Mexico’s Independence Day Marked by Protests and Repression

President Enrique Peña Nieto has become Mexico’s most unpopular president in a quarter-century, according to opinion polls.

Mexico’s Independence Day celebrations were marked with anti-government protests and violent police repression against dissident teachers in the southern state of Oaxaca.

Thousands of riot police officers were deployed in Mexico City as a mass demonstration demanding the resignation of Peña Nieto tried to reach the iconic main square of that city known as Zocalo, however, they couldn’t pass through the human barrier of police armed with tear gas and batons.

The protesters had to stay meters away from the main square where the president traditionally starts the Independence celebrations by ringing a bell on the balcony of the National Palace and shouting “Viva Mexico” before a crowd that effusively chants the same words, in what is probably the most important popular celebration for Mexicans.

Instead around 5,000 people, most of them youngsters, held a peaceful demonstration near the Zocalo in which they held banners that read “Peña out,” or “Resign now,” showing their contempt for Peña Nieto who has become Mexico’s most unpopular president in a quarter-century, according to opinion polls.

Meanwhile, Peña Nieto celebrated the country’s independence in a square that was completely surrounded by fences, checkpoints and with two safety filters for attendees, most of whom were people brought by the government from the State of Mexico, the political stronghold of Peña Nieto.

Anti-government protests were held also in the capital of the southern state of Oaxaca, where striking teachers continue a fierce battle against the neoliberal education reform of Peña Nieto.

Teachers tried to held a peaceful public demonstration in the main square of Oaxaca, but they were fired with tear gas by riot police and clashes began as they responded by throwing flares and stones.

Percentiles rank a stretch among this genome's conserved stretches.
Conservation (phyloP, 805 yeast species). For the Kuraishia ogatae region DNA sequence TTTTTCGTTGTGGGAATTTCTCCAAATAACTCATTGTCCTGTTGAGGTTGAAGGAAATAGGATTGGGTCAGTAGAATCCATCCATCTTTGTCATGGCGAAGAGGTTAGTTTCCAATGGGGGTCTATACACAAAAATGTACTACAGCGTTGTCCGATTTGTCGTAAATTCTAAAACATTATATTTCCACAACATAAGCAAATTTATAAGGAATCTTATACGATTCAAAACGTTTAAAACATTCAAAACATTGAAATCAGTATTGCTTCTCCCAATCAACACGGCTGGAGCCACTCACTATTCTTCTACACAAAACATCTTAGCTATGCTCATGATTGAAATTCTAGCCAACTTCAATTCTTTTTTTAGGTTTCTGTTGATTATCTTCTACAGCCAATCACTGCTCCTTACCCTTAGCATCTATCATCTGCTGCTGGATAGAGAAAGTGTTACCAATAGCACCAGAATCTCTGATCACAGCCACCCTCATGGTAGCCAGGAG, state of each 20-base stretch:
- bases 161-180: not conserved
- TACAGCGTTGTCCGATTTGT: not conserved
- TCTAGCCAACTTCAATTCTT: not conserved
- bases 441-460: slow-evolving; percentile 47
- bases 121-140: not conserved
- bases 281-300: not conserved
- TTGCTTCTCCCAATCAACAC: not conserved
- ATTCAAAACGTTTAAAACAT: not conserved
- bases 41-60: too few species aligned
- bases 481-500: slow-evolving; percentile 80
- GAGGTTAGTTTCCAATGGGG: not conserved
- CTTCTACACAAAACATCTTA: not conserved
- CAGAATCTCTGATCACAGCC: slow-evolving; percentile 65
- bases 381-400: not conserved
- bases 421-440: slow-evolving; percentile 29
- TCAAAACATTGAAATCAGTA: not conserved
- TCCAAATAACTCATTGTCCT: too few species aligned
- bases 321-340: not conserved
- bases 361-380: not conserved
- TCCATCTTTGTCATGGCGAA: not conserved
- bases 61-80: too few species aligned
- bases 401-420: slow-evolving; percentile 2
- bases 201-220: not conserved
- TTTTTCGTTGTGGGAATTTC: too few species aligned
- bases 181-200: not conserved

Protesters Demand Resignation of President Peña Nieto

As President Enrique Peña Nieto prepared for the beginning of Mexico’s Independence Day celebrations, protesters took to the streets of capital on Thursday to demand his resignation.

Chanting “Peña out,” several thousand mostly young demonstrators marched peacefully past the glass towers of the city’s main boulevard, Paseo de la Reforma, in the waning afternoon light, hours before the president, whose government has been buffeted by a series of scandals and a weakening economy, was to formally start the long Independence Day weekend by ringing a bell on the balcony of the National Palace.

“I am here because I want my country to have a political system that holds an official accountable for bad performance,” said Alberto Serdán, 37, a public policy researcher and blogger. With each crisis, Mr. Serdán added, the government “simply loses any notion of dignity and capacity to rule.”

Mr. Peña Nieto has become Mexico’s most unpopular president in a quarter-century, opinion polls show, as frustrations mount over entrenched corruption and anxiety rises over economic stagnation and an increase in murders to the highest level since he took office.